Lacking strength in the pool? Skip the weight room, and go straight to the pull buoy.
Every Tuesday we’ll feature a different coach’s workout you can complete in 60 mins (or less!)
This week’s workout comes from Michael Gallagher, head coach of Rogue Tri Performance in southern Oregon. Gallagher is an Ironman competitor and is USAT, USMS (Level 2), ASCA (Level 2) and ACE (personal trainer and sports conditioning) certified.
Lacking strength in the pool? Skip the weight room, and go straight to the pull buoy. Especially in rough open water swims, having swim-specific strength can make a choppy, soul-sucking first leg into a day when you beat your competition out of the water for the first time. While technique is always king, having extra power can help when form fails.
This week’s workout is key because it builds speed and allows swimmers to build strength at the same time. After a strong pulling set like this, you should be able to really “feel” your swim muscles activating. The speed sections of this set allow you to push yourself and feel what your muscles are doing, giving that all-important swimming muscle awareness.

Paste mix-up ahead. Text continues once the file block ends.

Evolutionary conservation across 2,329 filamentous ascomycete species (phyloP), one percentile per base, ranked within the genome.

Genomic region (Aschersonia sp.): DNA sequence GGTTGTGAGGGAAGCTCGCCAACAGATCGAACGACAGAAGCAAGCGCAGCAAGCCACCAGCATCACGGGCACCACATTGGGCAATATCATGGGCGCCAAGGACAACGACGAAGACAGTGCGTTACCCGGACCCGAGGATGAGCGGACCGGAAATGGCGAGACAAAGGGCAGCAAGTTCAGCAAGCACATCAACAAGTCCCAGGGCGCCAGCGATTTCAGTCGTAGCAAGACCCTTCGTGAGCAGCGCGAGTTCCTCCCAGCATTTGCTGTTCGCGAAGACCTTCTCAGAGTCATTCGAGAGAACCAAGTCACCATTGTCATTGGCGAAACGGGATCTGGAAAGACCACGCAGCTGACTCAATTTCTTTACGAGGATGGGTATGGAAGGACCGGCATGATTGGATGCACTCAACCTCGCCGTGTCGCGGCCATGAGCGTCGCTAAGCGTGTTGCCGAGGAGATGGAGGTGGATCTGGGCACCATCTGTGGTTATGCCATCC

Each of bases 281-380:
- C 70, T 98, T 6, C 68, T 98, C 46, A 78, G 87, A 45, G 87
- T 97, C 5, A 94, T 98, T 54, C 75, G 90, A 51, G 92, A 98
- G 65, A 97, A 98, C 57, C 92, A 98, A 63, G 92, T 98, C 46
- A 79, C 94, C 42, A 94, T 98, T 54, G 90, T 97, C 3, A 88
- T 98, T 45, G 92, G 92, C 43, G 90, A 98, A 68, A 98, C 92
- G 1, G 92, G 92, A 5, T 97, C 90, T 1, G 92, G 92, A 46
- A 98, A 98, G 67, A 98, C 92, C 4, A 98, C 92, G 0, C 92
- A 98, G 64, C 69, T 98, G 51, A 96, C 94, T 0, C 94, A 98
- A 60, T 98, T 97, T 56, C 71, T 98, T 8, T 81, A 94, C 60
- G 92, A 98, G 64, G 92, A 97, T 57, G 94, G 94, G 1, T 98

“In a long swim event (70.3 or Ironman) your muscles will feel fatigued, just as the pulling sets do to your muscles,” says Gallagher. “So by adding speed into the workout, it will help you build confidence when needing to pass someone on the swim while keeping your swim form.”
2 x (200 swim/50 single arm drill)
2 x (200 pull/50 kick with or without board)
300 pull (easy/med/fast by 100) with 30 seconds rest
2 x 50 at race pace
300 pull (build each 100) with 30 seconds rest
4 x 50 at race pace
300 swim (50 non-free/100 free) with 30 seconds rest
6 x 50 at race pace
300 swim recovery
8 x 25 (odd: race pace / even: steady pace)
50 intervals should be the same time as your 100m race pace (ie: 1:30 per 100 average for 70.3, then 2 x 50 @1:30)